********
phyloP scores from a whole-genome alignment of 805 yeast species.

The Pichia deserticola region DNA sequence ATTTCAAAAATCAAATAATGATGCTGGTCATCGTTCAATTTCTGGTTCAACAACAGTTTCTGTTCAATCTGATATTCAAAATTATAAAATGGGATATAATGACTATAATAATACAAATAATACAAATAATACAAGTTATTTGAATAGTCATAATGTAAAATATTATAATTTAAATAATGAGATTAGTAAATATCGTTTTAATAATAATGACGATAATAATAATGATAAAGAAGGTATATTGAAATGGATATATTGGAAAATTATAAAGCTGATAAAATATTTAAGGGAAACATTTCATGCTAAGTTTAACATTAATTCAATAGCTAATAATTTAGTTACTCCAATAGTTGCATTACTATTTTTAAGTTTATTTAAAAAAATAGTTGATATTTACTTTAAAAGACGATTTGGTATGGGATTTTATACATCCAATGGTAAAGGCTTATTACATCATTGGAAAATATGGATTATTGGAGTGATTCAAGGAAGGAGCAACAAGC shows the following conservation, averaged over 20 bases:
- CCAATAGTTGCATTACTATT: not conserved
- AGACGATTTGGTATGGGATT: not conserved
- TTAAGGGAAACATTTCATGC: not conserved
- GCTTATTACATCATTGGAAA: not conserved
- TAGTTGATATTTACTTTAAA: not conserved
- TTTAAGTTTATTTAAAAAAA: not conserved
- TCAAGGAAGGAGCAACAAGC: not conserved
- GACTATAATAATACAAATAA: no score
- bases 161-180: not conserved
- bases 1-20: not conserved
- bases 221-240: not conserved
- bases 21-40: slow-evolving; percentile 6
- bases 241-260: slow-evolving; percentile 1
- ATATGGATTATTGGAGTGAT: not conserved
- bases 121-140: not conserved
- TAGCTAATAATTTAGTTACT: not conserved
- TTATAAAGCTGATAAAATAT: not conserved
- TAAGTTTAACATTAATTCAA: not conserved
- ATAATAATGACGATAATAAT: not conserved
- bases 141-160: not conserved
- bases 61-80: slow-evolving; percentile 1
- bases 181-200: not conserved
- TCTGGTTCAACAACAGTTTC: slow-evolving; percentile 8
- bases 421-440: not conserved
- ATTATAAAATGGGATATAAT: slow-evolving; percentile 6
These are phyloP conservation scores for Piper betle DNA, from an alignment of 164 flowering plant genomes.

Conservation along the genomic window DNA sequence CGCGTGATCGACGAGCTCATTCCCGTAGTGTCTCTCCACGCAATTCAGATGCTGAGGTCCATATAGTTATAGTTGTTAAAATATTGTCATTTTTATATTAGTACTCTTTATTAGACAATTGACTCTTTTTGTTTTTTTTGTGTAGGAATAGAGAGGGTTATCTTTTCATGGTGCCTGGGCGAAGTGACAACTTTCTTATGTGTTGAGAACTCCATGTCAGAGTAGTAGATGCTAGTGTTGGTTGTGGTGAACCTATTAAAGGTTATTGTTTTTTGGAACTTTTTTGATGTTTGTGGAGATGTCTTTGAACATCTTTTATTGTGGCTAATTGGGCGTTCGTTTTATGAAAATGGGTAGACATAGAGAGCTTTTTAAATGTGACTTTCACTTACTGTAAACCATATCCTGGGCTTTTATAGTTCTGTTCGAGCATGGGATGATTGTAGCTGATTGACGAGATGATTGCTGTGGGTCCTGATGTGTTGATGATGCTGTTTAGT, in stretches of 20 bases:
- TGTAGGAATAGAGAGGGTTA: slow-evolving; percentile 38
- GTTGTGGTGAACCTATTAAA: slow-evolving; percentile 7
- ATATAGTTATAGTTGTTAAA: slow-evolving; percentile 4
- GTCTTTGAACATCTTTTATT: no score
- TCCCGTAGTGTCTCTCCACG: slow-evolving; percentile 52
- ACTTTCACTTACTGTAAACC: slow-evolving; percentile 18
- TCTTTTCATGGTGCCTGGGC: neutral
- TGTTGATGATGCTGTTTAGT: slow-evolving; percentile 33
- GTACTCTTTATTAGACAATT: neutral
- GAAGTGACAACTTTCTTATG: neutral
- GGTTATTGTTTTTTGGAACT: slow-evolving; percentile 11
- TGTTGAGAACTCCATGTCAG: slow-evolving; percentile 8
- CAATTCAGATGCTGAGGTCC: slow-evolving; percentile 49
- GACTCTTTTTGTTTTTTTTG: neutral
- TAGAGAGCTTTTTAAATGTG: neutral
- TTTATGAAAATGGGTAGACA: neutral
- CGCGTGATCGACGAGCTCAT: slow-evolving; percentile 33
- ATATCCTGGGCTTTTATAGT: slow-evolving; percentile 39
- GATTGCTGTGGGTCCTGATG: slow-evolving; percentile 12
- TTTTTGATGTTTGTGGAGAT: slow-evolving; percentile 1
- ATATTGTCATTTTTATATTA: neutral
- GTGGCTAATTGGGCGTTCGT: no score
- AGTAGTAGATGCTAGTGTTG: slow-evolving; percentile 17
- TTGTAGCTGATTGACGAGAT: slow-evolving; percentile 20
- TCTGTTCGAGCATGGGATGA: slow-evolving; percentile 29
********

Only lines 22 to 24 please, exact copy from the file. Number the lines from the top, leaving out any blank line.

- bases 141-160: not conserved
- bases 61-80: slow-evolving; percentile 1
- bases 181-200: not conserved